consideration and concern being an integral reason. Another vital tool against the war on our children was ABC’s family friendly lineup, or, ‘Thank Goodness Its Funny,’ aka, “TGIF.”
For more than 10 years in homes across America, families gathered together from 8pm-10pm to watch shows like “Full House,” “Family Matters,” “Perfect Strangers,” “Boy Meets World.” “Step By Step,” “Hangin’ With Mr. Cooper,” and “Sabrina, The Teenage Witch,” to name a few.
Over the course of its run, TGIF had massive appeal and numbers, consecutively beating its only pre-cable competitors, CBS & NBC. TGIF’s success was because it had something for every member of the
family with an added bonus: parents knew where their children were; enjoying time with the family.
So, what happened?
The causes for the demise of TGIF were several, but the straw breaking this particular camel’s back was clear- the rise of the multiple TV household. Grunge.com reports it this way: “If TGIF brought in big ratings, wouldn’t more TV sets mean more viewers? Not really, because by the late ’90s, televisions had grown so inexpensive (or the economy was so good, Americans could blow their disposable income on extra TVs), the majority of households had at least two sets by then.
This meant that the whole family didn’t have to watch one show all at the same time anymore. Parents could watch one thing on the TV in their bedroom, while the kids could watch something else on the living room TV. Mom and Dad could finally watch something with sexual situations on HBO in peace, without the kids barging in.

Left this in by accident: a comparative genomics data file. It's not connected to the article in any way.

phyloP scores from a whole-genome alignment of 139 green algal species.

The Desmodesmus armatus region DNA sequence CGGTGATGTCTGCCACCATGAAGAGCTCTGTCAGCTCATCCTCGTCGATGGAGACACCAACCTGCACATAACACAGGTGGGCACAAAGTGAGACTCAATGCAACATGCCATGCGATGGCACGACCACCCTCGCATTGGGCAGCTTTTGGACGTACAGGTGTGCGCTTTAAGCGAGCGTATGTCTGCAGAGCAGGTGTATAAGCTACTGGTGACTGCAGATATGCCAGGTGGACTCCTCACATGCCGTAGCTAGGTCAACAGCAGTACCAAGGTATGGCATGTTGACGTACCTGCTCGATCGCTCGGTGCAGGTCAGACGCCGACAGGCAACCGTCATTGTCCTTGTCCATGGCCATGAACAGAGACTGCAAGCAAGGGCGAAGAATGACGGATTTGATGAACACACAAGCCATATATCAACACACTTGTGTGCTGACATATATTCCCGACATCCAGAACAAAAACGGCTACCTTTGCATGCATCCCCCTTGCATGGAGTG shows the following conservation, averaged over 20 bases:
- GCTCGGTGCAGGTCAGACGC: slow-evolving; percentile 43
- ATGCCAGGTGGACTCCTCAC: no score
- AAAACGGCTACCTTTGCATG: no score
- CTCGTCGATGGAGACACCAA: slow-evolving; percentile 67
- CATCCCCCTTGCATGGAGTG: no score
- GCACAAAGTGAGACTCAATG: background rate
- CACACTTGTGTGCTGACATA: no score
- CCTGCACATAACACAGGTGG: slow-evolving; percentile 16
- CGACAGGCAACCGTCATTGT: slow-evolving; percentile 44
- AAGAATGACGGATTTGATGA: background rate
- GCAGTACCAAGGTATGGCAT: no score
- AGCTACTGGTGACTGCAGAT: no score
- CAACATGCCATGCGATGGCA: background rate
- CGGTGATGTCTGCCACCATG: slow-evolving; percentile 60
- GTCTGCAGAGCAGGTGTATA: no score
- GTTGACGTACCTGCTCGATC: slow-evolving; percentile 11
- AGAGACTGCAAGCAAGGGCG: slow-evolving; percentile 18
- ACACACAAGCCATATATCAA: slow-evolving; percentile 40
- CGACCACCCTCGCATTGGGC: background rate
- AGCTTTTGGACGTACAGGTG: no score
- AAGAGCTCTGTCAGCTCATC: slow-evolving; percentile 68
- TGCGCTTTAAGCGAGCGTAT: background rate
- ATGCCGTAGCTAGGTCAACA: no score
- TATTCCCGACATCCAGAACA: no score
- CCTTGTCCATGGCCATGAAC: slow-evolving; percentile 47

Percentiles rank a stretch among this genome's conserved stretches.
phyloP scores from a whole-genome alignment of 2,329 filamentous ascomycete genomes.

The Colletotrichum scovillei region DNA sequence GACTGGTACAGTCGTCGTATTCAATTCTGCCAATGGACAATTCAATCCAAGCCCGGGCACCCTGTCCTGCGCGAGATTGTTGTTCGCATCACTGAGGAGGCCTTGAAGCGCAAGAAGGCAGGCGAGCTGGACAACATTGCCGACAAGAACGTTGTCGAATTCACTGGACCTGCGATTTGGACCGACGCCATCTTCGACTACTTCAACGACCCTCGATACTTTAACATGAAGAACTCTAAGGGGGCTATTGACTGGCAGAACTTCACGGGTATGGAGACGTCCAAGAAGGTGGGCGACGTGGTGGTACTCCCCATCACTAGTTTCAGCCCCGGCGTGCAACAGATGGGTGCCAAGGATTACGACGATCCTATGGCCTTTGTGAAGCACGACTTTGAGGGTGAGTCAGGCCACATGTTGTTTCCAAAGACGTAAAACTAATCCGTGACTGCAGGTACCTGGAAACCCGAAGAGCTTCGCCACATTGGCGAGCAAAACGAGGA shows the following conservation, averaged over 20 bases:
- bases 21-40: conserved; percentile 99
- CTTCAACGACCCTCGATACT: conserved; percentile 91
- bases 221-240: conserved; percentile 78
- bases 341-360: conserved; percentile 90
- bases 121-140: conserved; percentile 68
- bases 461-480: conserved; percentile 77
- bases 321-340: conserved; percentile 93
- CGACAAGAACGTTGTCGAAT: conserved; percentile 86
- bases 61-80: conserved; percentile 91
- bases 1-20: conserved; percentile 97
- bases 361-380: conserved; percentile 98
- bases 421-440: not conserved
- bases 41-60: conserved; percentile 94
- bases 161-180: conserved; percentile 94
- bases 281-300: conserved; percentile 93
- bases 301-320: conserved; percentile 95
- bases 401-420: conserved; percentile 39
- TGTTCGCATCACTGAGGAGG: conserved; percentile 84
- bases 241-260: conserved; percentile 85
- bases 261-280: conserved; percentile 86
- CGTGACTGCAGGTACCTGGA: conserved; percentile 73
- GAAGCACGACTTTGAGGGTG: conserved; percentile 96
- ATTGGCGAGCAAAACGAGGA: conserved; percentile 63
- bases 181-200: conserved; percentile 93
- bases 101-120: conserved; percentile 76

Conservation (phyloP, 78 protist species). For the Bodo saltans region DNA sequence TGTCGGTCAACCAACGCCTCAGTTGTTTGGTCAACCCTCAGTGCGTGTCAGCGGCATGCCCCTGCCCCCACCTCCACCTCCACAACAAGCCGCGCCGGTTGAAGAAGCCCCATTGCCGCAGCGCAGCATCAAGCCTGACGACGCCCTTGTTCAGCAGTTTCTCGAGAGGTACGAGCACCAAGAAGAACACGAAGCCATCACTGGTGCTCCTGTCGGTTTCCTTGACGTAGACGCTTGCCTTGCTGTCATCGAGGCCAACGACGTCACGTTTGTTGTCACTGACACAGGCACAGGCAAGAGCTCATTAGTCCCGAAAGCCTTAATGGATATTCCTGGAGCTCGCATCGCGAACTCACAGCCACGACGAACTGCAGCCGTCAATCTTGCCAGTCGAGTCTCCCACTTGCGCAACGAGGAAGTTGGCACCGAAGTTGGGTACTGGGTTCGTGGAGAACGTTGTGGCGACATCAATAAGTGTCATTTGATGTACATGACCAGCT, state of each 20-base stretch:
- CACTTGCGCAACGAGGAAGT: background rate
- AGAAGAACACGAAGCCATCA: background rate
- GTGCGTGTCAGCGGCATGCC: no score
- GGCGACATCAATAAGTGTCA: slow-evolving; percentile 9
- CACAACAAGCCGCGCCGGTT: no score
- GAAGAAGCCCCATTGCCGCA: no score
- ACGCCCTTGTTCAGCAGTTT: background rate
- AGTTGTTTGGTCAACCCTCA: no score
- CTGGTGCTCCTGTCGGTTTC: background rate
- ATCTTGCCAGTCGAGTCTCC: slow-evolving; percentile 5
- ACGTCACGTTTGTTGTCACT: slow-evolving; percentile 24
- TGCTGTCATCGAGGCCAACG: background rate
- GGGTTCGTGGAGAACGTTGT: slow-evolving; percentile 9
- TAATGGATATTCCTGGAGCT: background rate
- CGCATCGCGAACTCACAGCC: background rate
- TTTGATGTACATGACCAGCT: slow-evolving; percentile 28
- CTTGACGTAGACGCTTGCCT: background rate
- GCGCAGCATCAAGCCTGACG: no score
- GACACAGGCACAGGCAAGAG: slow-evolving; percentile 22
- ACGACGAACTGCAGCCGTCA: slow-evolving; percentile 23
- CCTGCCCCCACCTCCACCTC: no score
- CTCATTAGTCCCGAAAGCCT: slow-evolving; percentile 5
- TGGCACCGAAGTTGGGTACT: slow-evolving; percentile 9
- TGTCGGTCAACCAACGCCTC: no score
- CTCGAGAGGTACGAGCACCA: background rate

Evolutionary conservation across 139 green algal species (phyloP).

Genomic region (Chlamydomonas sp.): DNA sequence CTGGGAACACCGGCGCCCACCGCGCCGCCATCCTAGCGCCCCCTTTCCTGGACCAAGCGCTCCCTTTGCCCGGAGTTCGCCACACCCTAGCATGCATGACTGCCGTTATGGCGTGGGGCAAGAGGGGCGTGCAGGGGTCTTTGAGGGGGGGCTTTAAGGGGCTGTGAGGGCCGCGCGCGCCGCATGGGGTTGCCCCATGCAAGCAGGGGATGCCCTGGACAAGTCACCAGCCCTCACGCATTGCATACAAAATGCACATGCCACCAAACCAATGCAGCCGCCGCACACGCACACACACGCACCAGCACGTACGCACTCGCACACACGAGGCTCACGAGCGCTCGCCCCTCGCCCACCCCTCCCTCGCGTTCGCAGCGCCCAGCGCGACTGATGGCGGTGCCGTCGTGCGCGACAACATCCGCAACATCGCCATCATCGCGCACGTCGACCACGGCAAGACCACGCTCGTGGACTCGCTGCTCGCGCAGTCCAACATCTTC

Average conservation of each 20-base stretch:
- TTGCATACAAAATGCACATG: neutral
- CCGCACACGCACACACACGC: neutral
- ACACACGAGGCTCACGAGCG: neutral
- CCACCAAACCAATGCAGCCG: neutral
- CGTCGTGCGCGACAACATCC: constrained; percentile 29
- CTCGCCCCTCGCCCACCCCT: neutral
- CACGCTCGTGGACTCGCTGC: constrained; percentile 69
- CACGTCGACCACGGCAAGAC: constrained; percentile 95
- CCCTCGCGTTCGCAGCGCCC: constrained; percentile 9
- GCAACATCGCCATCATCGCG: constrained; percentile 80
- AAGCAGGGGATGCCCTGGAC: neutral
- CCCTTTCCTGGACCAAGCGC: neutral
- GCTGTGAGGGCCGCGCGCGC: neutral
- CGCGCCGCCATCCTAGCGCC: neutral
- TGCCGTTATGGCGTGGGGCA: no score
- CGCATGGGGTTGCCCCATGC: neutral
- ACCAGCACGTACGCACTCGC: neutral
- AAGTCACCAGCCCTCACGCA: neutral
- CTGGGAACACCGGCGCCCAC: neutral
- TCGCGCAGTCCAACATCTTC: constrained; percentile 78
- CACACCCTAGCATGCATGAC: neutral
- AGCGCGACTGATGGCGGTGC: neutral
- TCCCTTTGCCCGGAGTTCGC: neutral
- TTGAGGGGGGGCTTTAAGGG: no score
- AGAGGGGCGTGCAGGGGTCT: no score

Meanwhile, the kids could watch TGIF on their own TV … but without parents lurking, they certainly didn’t have to.”
Winners and Losers
Yet again, the selfishness of people was waged against two solid hours of family-oriented television- and the children lost. The repercussions of devaluing the safety and security of America’s youth is more apparent than ever. Due to the lack of family-enhancing staples, such as reminders to know where your children are, posting
missing/abducted kids on milk cartons, and keeping your youngest family members close, our country is rife with perilous choices for our next generation.
Our toddlers are being exposed to “Drag Queen Story Time” and “Gender/Queer”(he/him, she/her) terminology, and literature bordering on pornographic is distributed as optimum reading choices at our middle schools. While there were certainly poor choices made by parents since the beginning of time, what we have allowed and contributed to now is considerably much more dire.
Make no mistake, our children are still counting on us. Not simply to provide proper nutriments and protection for them physically, but emotionally and mentally as well. In our efforts to appease and cater to their feelings, we have forgotten that these are children, that know no more about the meanings of “gender” and “binary” than how to drive a car.
However, those pushing such agendas have a plan that does not include your child’s best interests- but theirs. In a world where 13-year-old girls are having healthy breasts removed along with their uteruses, and boys at the precipice of puberty are being given puberty blockers while being lied to that the effects are reversible, this is only the beginning. What awaits the generations of America’s children to come is far more sinister. Suddenly, I’m reminded of the sign I see in front of the schools, as I am warned to slow my speed- “Watch Out For Children.”
This is far from over.